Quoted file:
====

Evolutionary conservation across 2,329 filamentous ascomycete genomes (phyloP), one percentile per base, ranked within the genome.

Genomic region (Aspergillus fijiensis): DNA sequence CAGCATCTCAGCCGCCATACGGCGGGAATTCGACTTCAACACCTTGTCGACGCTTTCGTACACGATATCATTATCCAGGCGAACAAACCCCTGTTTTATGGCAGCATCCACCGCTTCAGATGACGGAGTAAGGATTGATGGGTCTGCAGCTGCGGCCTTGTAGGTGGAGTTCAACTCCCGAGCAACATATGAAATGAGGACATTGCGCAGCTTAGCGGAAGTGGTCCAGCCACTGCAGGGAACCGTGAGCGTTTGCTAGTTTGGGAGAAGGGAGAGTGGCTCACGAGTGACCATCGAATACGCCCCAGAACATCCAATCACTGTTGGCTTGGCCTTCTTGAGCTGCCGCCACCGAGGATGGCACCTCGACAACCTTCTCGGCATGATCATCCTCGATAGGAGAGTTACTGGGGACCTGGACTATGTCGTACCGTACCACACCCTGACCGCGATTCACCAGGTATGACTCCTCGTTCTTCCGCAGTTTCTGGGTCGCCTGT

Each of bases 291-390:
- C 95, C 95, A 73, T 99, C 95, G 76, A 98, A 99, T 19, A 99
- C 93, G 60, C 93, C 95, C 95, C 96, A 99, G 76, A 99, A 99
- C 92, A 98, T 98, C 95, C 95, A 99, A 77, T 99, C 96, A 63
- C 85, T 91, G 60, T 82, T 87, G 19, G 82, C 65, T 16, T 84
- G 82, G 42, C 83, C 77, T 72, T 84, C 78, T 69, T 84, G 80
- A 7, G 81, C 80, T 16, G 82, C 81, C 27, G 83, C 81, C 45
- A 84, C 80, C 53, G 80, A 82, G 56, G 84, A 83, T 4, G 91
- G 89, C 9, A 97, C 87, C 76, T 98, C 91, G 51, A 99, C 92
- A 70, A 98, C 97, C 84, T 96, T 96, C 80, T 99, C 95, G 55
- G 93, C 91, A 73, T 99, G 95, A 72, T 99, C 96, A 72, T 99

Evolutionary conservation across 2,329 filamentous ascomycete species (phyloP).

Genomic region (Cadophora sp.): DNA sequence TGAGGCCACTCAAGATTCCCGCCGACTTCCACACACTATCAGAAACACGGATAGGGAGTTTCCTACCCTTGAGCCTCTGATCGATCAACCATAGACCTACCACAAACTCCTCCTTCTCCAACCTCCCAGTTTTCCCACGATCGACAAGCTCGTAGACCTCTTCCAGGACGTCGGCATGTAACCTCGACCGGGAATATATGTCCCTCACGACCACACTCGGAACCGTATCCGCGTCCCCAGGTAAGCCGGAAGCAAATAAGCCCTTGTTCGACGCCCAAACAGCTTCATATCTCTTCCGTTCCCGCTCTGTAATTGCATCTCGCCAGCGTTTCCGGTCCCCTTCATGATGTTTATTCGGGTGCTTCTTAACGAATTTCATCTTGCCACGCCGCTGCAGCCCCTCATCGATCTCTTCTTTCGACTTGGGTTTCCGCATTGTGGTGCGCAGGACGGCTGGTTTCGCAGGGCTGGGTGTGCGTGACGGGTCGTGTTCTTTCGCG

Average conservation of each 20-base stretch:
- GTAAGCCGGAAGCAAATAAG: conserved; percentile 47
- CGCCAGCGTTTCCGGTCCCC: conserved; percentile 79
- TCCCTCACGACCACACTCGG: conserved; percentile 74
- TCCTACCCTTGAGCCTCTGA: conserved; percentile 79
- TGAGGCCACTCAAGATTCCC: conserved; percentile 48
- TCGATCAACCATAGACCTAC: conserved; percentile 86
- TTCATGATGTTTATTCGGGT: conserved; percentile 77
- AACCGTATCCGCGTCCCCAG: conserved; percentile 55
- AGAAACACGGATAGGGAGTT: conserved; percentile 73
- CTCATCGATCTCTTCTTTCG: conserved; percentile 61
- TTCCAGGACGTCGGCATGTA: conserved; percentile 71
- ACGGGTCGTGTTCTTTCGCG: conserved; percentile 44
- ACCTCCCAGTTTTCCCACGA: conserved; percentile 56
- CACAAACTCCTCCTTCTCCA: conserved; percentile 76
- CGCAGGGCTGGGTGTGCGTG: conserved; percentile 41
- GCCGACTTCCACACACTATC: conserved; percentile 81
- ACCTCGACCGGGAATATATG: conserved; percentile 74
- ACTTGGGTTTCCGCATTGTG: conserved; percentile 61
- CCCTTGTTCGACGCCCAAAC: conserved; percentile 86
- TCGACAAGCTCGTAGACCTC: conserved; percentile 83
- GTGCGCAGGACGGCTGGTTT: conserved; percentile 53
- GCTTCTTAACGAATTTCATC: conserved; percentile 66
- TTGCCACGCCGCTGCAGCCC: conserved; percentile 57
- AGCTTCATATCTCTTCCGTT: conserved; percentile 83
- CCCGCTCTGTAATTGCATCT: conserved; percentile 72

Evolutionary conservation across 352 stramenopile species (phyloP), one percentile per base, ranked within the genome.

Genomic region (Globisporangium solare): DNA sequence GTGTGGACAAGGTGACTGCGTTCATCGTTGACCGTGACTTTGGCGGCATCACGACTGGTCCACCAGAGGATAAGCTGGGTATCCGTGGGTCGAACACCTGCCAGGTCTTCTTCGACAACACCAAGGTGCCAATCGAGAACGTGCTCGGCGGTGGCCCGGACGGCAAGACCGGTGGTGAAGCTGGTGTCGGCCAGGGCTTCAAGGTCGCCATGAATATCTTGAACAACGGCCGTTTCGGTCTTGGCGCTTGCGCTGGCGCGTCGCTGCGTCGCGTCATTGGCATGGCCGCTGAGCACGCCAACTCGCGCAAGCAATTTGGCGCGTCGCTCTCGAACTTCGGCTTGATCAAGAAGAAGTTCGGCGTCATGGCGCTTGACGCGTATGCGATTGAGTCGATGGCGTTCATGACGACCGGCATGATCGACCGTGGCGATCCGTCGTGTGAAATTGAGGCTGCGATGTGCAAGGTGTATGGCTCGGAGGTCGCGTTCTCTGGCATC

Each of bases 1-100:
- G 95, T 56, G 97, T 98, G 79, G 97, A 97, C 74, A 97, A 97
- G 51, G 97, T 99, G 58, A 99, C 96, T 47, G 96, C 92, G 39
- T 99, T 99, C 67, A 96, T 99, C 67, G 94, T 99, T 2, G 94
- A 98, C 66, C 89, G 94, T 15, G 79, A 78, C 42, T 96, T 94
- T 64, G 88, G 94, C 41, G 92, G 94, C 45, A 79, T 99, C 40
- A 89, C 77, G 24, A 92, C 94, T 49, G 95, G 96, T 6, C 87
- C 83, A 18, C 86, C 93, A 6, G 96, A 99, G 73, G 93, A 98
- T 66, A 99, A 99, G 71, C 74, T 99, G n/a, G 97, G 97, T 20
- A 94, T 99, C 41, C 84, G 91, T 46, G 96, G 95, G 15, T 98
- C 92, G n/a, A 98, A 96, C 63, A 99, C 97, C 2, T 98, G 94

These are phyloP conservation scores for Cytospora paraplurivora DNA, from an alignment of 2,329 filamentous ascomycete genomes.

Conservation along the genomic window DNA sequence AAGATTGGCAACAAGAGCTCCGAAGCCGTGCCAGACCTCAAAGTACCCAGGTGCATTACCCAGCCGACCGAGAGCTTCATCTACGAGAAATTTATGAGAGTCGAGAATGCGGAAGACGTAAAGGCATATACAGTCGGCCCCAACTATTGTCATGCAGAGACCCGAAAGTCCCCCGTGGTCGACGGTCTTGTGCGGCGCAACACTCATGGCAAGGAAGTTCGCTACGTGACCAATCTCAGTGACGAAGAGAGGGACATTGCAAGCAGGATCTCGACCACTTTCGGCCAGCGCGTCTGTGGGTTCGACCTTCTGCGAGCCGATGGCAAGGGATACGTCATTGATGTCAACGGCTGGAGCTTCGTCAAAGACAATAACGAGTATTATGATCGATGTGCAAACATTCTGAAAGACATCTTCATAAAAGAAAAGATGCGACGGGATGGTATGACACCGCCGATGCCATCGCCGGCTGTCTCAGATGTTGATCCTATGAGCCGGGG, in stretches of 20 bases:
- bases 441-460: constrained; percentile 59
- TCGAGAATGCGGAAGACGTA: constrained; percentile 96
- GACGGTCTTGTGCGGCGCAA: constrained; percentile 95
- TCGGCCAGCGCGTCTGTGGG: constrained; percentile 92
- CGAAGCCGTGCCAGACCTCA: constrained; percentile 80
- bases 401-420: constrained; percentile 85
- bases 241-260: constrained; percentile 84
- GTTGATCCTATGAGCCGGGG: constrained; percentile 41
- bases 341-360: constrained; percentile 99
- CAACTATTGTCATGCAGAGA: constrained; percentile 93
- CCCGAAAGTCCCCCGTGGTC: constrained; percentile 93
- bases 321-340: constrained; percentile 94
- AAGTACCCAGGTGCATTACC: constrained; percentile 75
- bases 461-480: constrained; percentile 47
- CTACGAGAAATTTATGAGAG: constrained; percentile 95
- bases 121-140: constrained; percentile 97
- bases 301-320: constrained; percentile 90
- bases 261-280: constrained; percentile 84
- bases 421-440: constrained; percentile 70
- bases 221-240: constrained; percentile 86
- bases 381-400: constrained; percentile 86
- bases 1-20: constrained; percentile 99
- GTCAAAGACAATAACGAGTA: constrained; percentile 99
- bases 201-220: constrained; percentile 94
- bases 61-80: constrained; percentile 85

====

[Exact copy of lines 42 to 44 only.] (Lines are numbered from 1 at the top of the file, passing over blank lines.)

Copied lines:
Evolutionary conservation across 352 stramenopile species (phyloP), one percentile per base, ranked within the genome.

Genomic region (Globisporangium solare): DNA sequence GTGTGGACAAGGTGACTGCGTTCATCGTTGACCGTGACTTTGGCGGCATCACGACTGGTCCACCAGAGGATAAGCTGGGTATCCGTGGGTCGAACACCTGCCAGGTCTTCTTCGACAACACCAAGGTGCCAATCGAGAACGTGCTCGGCGGTGGCCCGGACGGCAAGACCGGTGGTGAAGCTGGTGTCGGCCAGGGCTTCAAGGTCGCCATGAATATCTTGAACAACGGCCGTTTCGGTCTTGGCGCTTGCGCTGGCGCGTCGCTGCGTCGCGTCATTGGCATGGCCGCTGAGCACGCCAACTCGCGCAAGCAATTTGGCGCGTCGCTCTCGAACTTCGGCTTGATCAAGAAGAAGTTCGGCGTCATGGCGCTTGACGCGTATGCGATTGAGTCGATGGCGTTCATGACGACCGGCATGATCGACCGTGGCGATCCGTCGTGTGAAATTGAGGCTGCGATGTGCAAGGTGTATGGCTCGGAGGTCGCGTTCTCTGGCATC

Each of bases 1-100: